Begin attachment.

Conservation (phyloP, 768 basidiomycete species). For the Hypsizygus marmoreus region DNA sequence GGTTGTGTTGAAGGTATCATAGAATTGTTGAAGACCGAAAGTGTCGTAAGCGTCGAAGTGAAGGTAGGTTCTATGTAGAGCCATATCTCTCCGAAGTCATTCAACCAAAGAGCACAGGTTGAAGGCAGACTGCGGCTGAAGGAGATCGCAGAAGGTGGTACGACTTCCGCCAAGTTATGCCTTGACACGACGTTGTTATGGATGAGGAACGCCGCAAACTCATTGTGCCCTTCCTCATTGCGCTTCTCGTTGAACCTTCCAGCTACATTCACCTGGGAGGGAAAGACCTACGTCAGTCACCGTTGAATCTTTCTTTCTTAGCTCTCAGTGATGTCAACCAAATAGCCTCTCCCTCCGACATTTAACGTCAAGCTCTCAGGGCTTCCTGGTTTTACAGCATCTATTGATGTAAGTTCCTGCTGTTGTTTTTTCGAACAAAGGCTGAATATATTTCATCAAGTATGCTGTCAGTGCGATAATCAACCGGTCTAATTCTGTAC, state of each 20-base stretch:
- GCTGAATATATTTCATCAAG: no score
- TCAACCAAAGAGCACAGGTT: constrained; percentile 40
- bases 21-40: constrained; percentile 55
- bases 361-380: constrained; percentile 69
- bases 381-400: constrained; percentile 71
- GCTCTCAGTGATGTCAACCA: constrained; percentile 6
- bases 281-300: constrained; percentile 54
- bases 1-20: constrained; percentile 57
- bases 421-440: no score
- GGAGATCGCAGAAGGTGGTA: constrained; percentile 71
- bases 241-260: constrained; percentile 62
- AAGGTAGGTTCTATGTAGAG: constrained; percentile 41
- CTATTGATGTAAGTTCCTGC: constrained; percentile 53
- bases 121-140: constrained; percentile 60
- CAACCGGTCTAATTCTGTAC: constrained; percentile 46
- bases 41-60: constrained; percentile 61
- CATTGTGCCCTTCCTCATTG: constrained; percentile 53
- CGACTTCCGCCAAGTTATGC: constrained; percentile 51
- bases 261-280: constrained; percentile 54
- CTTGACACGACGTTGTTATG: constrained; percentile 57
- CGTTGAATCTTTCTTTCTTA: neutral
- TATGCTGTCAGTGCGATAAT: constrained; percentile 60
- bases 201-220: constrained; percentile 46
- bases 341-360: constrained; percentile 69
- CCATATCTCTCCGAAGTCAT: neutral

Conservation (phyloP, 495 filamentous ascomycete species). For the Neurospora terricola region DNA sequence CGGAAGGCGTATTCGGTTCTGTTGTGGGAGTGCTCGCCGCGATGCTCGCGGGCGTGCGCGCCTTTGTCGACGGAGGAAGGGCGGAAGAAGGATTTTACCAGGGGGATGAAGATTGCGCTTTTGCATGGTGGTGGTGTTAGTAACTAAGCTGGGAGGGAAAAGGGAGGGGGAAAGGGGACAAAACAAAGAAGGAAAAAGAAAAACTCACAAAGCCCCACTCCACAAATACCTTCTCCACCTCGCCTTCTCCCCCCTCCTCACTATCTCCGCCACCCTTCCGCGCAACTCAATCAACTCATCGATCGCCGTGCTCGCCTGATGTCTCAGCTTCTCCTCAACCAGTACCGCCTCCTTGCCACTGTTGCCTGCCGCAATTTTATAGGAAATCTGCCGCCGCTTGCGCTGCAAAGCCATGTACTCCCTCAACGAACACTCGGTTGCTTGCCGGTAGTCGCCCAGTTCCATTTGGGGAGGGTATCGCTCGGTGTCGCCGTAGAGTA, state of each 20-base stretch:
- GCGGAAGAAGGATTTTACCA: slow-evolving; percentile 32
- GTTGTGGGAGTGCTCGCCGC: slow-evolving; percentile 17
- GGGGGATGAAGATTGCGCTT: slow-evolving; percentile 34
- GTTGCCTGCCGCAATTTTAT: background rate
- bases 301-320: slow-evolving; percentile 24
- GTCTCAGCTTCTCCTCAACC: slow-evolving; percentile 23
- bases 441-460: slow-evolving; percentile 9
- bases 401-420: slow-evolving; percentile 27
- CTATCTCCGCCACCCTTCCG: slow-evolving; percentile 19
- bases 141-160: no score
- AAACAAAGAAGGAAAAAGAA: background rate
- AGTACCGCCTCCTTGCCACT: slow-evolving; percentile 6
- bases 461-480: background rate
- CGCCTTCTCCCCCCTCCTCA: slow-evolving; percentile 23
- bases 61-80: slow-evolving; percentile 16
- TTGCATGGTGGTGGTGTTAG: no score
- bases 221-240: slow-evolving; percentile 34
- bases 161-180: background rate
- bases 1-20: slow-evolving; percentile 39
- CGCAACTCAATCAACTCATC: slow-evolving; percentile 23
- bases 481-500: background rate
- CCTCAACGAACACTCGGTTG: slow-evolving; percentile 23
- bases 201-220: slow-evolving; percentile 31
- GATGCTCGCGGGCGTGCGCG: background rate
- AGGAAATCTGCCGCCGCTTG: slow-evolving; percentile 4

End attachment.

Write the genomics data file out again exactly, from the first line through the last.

Conservation (phyloP, 768 basidiomycete species). For the Hypsizygus marmoreus region DNA sequence GGTTGTGTTGAAGGTATCATAGAATTGTTGAAGACCGAAAGTGTCGTAAGCGTCGAAGTGAAGGTAGGTTCTATGTAGAGCCATATCTCTCCGAAGTCATTCAACCAAAGAGCACAGGTTGAAGGCAGACTGCGGCTGAAGGAGATCGCAGAAGGTGGTACGACTTCCGCCAAGTTATGCCTTGACACGACGTTGTTATGGATGAGGAACGCCGCAAACTCATTGTGCCCTTCCTCATTGCGCTTCTCGTTGAACCTTCCAGCTACATTCACCTGGGAGGGAAAGACCTACGTCAGTCACCGTTGAATCTTTCTTTCTTAGCTCTCAGTGATGTCAACCAAATAGCCTCTCCCTCCGACATTTAACGTCAAGCTCTCAGGGCTTCCTGGTTTTACAGCATCTATTGATGTAAGTTCCTGCTGTTGTTTTTTCGAACAAAGGCTGAATATATTTCATCAAGTATGCTGTCAGTGCGATAATCAACCGGTCTAATTCTGTAC, state of each 20-base stretch:
- GCTGAATATATTTCATCAAG: no score
- TCAACCAAAGAGCACAGGTT: constrained; percentile 40
- bases 21-40: constrained; percentile 55
- bases 361-380: constrained; percentile 69
- bases 381-400: constrained; percentile 71
- GCTCTCAGTGATGTCAACCA: constrained; percentile 6
- bases 281-300: constrained; percentile 54
- bases 1-20: constrained; percentile 57
- bases 421-440: no score
- GGAGATCGCAGAAGGTGGTA: constrained; percentile 71
- bases 241-260: constrained; percentile 62
- AAGGTAGGTTCTATGTAGAG: constrained; percentile 41
- CTATTGATGTAAGTTCCTGC: constrained; percentile 53
- bases 121-140: constrained; percentile 60
- CAACCGGTCTAATTCTGTAC: constrained; percentile 46
- bases 41-60: constrained; percentile 61
- CATTGTGCCCTTCCTCATTG: constrained; percentile 53
- CGACTTCCGCCAAGTTATGC: constrained; percentile 51
- bases 261-280: constrained; percentile 54
- CTTGACACGACGTTGTTATG: constrained; percentile 57
- CGTTGAATCTTTCTTTCTTA: neutral
- TATGCTGTCAGTGCGATAAT: constrained; percentile 60
- bases 201-220: constrained; percentile 46
- bases 341-360: constrained; percentile 69
- CCATATCTCTCCGAAGTCAT: neutral

Conservation (phyloP, 495 filamentous ascomycete species). For the Neurospora terricola region DNA sequence CGGAAGGCGTATTCGGTTCTGTTGTGGGAGTGCTCGCCGCGATGCTCGCGGGCGTGCGCGCCTTTGTCGACGGAGGAAGGGCGGAAGAAGGATTTTACCAGGGGGATGAAGATTGCGCTTTTGCATGGTGGTGGTGTTAGTAACTAAGCTGGGAGGGAAAAGGGAGGGGGAAAGGGGACAAAACAAAGAAGGAAAAAGAAAAACTCACAAAGCCCCACTCCACAAATACCTTCTCCACCTCGCCTTCTCCCCCCTCCTCACTATCTCCGCCACCCTTCCGCGCAACTCAATCAACTCATCGATCGCCGTGCTCGCCTGATGTCTCAGCTTCTCCTCAACCAGTACCGCCTCCTTGCCACTGTTGCCTGCCGCAATTTTATAGGAAATCTGCCGCCGCTTGCGCTGCAAAGCCATGTACTCCCTCAACGAACACTCGGTTGCTTGCCGGTAGTCGCCCAGTTCCATTTGGGGAGGGTATCGCTCGGTGTCGCCGTAGAGTA, state of each 20-base stretch:
- GCGGAAGAAGGATTTTACCA: slow-evolving; percentile 32
- GTTGTGGGAGTGCTCGCCGC: slow-evolving; percentile 17
- GGGGGATGAAGATTGCGCTT: slow-evolving; percentile 34
- GTTGCCTGCCGCAATTTTAT: background rate
- bases 301-320: slow-evolving; percentile 24
- GTCTCAGCTTCTCCTCAACC: slow-evolving; percentile 23
- bases 441-460: slow-evolving; percentile 9
- bases 401-420: slow-evolving; percentile 27
- CTATCTCCGCCACCCTTCCG: slow-evolving; percentile 19
- bases 141-160: no score
- AAACAAAGAAGGAAAAAGAA: background rate
- AGTACCGCCTCCTTGCCACT: slow-evolving; percentile 6
- bases 461-480: background rate
- CGCCTTCTCCCCCCTCCTCA: slow-evolving; percentile 23
- bases 61-80: slow-evolving; percentile 16
- TTGCATGGTGGTGGTGTTAG: no score
- bases 221-240: slow-evolving; percentile 34
- bases 161-180: background rate
- bases 1-20: slow-evolving; percentile 39
- CGCAACTCAATCAACTCATC: slow-evolving; percentile 23
- bases 481-500: background rate
- CCTCAACGAACACTCGGTTG: slow-evolving; percentile 23
- bases 201-220: slow-evolving; percentile 31
- GATGCTCGCGGGCGTGCGCG: background rate
- AGGAAATCTGCCGCCGCTTG: slow-evolving; percentile 4